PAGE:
Effects of animacy on processing relative clauses in older and younger adults

Gayle DeDe

Research output: Contribution to journalArticlepeer-review

10 Scopus citations


Sentences with object relative clauses are more difficult to process than sentences with subject relative clauses, but the processing penalty associated with object relatives is greater when the sentential subject is an animate than when it is an inanimate noun. The present study tested the hypothesis that older adults are more sensitive to this type of semantic constraint than younger adults. Older and younger adults (n = 28 per group) participated in a self-paced listening study. The critical sentences contained subject and object relative clauses and had animate or inanimate subjects. Both older and younger adults had longer listening times for critical segments in object than in subject relative clause in both animacy conditions. Critically, the animacy manipulation disrupted older adults more than younger adults. These results are consistent with the claim that older adults rely on experience-based expectations to a greater extent than younger adults.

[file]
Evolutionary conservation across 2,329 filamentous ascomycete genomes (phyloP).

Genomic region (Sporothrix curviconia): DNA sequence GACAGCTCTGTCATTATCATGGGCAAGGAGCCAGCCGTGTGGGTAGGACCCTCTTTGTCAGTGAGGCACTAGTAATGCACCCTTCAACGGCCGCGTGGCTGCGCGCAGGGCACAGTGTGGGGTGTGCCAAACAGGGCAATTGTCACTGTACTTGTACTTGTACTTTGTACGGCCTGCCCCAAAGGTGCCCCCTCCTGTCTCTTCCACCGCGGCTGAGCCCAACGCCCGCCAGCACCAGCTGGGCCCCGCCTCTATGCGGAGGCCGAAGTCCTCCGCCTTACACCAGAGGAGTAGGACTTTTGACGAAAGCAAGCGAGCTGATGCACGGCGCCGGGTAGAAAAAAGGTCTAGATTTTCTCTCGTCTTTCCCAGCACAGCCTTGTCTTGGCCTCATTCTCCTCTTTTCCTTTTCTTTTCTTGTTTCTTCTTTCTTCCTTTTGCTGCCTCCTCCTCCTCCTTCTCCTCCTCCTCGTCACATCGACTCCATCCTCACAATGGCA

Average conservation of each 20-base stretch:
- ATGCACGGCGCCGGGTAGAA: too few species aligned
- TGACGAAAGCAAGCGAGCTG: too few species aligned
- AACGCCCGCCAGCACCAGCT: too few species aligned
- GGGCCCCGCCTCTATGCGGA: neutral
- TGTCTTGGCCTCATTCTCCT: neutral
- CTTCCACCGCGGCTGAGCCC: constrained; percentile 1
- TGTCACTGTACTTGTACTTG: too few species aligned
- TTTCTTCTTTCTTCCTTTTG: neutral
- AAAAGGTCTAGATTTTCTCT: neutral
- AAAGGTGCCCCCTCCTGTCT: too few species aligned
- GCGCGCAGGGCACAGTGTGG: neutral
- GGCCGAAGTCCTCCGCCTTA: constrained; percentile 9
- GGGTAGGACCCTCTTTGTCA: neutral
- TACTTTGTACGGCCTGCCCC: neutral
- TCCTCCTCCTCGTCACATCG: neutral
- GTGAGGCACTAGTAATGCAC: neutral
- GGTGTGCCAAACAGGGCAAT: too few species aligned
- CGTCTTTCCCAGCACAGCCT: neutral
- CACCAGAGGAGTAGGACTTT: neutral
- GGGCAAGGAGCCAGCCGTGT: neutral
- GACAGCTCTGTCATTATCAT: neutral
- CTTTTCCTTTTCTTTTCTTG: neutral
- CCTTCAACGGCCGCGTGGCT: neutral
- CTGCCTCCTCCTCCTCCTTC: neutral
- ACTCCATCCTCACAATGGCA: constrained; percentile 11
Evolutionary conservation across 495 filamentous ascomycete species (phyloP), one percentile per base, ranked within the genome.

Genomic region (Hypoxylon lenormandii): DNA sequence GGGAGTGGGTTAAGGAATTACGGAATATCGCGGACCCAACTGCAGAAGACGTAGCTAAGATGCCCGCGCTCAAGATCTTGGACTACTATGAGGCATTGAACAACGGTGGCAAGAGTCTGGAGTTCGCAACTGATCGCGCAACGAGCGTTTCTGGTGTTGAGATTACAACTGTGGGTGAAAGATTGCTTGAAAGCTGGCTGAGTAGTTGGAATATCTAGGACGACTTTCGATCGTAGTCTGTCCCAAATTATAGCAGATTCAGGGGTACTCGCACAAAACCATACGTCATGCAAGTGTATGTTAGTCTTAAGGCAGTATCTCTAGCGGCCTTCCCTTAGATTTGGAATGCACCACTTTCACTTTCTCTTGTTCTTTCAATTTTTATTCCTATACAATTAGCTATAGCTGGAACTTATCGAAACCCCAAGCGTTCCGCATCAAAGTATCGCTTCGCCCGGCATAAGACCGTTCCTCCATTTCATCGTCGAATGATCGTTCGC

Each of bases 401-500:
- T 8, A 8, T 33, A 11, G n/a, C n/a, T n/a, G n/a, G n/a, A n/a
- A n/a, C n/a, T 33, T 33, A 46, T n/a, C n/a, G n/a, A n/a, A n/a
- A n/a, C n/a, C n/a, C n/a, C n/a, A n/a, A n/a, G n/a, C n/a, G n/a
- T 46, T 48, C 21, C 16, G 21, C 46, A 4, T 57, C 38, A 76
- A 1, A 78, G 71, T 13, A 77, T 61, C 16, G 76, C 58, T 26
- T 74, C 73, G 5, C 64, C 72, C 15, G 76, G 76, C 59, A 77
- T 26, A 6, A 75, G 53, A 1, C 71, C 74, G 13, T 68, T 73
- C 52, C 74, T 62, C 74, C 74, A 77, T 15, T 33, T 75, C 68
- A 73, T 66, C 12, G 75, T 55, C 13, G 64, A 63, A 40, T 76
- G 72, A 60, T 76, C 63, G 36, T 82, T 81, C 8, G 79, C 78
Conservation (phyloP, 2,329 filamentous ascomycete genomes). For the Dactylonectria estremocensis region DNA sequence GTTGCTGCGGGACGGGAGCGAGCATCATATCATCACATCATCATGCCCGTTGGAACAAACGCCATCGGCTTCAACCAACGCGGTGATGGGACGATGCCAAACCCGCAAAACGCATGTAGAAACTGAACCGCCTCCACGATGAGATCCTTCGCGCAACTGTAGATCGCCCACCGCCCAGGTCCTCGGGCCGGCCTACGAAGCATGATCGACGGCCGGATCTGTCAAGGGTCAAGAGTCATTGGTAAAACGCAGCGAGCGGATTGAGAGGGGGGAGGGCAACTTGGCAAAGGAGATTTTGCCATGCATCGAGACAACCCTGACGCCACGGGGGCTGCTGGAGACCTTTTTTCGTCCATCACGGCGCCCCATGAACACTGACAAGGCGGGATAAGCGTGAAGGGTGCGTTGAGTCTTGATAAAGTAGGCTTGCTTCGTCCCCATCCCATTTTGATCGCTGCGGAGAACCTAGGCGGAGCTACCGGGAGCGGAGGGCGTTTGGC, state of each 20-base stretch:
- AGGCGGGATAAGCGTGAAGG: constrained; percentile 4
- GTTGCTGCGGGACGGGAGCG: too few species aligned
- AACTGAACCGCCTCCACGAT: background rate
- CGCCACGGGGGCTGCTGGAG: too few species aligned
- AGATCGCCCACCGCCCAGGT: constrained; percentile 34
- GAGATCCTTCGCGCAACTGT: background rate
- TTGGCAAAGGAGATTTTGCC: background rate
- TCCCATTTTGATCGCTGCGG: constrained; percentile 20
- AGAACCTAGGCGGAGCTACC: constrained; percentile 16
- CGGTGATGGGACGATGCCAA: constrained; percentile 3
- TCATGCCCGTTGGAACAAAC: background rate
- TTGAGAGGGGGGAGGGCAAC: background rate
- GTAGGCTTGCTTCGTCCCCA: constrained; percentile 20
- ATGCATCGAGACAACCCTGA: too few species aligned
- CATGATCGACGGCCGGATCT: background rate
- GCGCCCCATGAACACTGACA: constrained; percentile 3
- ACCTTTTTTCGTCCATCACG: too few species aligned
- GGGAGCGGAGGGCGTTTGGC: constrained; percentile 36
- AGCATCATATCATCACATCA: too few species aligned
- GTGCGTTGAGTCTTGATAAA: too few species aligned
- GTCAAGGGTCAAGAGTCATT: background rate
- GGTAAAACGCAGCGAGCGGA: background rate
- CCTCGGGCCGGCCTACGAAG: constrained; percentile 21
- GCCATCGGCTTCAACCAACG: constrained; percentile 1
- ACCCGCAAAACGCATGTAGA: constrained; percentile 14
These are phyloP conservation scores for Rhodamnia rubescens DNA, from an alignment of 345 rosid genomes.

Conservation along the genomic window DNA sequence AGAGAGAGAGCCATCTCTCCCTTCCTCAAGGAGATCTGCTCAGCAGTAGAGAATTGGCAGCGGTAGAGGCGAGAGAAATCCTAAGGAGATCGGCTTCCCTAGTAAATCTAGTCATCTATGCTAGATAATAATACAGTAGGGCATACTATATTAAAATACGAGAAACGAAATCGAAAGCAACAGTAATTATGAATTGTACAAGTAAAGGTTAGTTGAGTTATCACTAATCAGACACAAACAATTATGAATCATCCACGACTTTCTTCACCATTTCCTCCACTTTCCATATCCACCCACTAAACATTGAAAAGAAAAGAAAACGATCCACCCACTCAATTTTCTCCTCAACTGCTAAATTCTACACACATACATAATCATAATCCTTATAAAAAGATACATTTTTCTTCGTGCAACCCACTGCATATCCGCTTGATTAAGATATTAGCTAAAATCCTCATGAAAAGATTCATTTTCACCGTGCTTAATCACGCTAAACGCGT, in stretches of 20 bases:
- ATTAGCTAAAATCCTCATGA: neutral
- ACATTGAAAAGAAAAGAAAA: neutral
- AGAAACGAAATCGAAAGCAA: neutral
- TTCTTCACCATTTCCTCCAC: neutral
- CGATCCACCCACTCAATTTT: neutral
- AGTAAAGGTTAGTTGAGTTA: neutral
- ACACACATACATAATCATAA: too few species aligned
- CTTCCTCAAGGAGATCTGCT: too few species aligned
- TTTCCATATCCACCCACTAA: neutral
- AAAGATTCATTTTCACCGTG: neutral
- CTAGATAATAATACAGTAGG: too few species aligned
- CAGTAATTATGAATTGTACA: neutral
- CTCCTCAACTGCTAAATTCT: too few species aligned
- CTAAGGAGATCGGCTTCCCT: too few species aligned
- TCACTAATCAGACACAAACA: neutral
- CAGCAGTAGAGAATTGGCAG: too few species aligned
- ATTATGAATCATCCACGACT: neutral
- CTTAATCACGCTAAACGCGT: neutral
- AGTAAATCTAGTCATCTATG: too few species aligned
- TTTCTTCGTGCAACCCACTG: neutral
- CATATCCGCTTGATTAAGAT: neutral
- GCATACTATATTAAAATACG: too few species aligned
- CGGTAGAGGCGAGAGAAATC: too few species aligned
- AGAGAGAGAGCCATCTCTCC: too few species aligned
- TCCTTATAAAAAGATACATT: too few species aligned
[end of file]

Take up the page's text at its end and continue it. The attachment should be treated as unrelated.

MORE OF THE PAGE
Original languageEnglish (US)
Pages (from-to)487-498
Number of pages12
JournalQuarterly Journal of Experimental Psychology
Issue number3
StatePublished - Mar 4 2015


  • Ageing
  • Animacy
  • Constraint satisfaction
  • Risky strategy hypothesis
  • Sentence comprehension

ASJC Scopus subject areas

  • Physiology
  • Neuropsychology and Physiological Psychology
  • Experimental and Cognitive Psychology
  • Psychology(all)
  • Physiology (medical)


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